I picked up my tea mug, and went upstairs to the kitchen to make some tea.  When I returned to the room a few minutes later, the roommate was still there; so I walked down the hallway a bit – and saw a completely unoccupied room. Hello!  I sat in the chair of the room, and sighed.  Ah, silence, it’s nice to experience you again.  In the very next moment I made a decision: I went rogue.  I moved all of my things from my roommate’s room to this unoccupied room – and it was terrific.  Now, I know, taking this action means I did not accept the situation that was presented to me.  However, I think this may have been a case of applying wisdom (as in “God, grant me the serenity to accept the things I cannot change, the courage to change the things I can, and the wisdom to know the difference.”); this was a thing I could change, and I had enough wisdom to realize it, and I applied courage to take a rogue action.  And I’m really glad I did.

7:30 pm finally came, and the teacher spoke about two topics that I swear were directed precisely at me.  The first topic was about body image – specifically, how the Buddha taught about the 32 different parts of the body, and how he (the Buddha) stressed again and again that the body is neither beautiful nor ugly, it just is.  Life isn’t beautiful nor ugly, it just is.  Once we can get past notions of like/dislike, pleasure/displeasure, beautiful/ugly, etc., and see the reality of life (specifically, to see things just as they are, and only as they are – i.e., without adding our own reactive, emotional baggage to them), we will be liberated.  [From all of the “crazy” I’ve exhibited today, clearly I’m still firmly in the ‘reactive’ stage of the noble path.]

The second topic the teacher spoke about was loving-friendliness; and about how a very good aim to have in our practice (our life) is to cultivate feelings of friendliness towards every being.  Again, from the looks of the various responses I have displayed today, I have a lot of room to grow in that department, too.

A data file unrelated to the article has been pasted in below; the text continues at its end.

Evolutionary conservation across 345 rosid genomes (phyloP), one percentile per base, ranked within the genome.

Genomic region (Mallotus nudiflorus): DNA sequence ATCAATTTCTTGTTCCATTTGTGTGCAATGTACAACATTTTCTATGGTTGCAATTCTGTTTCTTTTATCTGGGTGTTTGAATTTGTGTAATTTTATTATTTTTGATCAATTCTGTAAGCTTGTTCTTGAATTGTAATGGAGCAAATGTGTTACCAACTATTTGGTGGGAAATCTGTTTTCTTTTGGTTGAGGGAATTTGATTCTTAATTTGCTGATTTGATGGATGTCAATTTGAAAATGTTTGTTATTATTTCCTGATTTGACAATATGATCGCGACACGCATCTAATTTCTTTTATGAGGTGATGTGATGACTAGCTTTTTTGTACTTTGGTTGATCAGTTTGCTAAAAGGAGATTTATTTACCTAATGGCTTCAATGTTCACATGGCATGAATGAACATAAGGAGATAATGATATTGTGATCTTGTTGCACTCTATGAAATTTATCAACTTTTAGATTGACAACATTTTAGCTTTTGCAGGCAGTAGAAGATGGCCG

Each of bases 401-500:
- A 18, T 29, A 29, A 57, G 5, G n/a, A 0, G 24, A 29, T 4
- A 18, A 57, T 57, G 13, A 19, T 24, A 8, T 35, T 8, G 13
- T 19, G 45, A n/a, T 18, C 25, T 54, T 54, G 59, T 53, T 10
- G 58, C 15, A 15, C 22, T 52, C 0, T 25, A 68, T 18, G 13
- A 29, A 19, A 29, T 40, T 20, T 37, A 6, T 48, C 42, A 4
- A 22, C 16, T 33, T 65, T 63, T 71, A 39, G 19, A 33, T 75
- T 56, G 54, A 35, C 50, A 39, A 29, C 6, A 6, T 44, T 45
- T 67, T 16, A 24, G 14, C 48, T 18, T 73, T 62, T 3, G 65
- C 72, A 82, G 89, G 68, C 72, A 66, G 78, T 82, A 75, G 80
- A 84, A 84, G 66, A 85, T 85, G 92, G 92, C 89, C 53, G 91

So I’m pretty much feeling like a piece-of-shit human at this point, when the teacher wraps up the evening with a story.  The basic gist of the tale is that the Buddha saw all humans as lotus blooms.  Some blooms are at the top of the pond, and only need a faint hint of sunshine before they open wide and display all of their beautiful petals.  Some blooms are in the middle of the pond, and need a bit more nudging and help to reach the surface – but once they get there, they too will open and reveal their lovely flower.  Some blooms are at the bottom of the pond, stuck in the mud – and these poor blooms have to be dug out of all the muck, then have to make it all the way to the top of the pond… and all of this can take a lot of effort, and a lot of time.  But.  Once these blooms finally do make it to the surface, they will open, and realize their lovely flower natures.

I may be a tiny lotus bud trapped in a whole pile of muck at the bottom of a deep-ass pond, but I’m still a lotus, damn it!


(Click here to go to Day 2.  [If Day 1 didn’t scare you off, that is.])  :)

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I have attended two structured retreats thus far in my meditation career: one 10-day intensive personal retreat, and one 5-day blended work/personal retreat.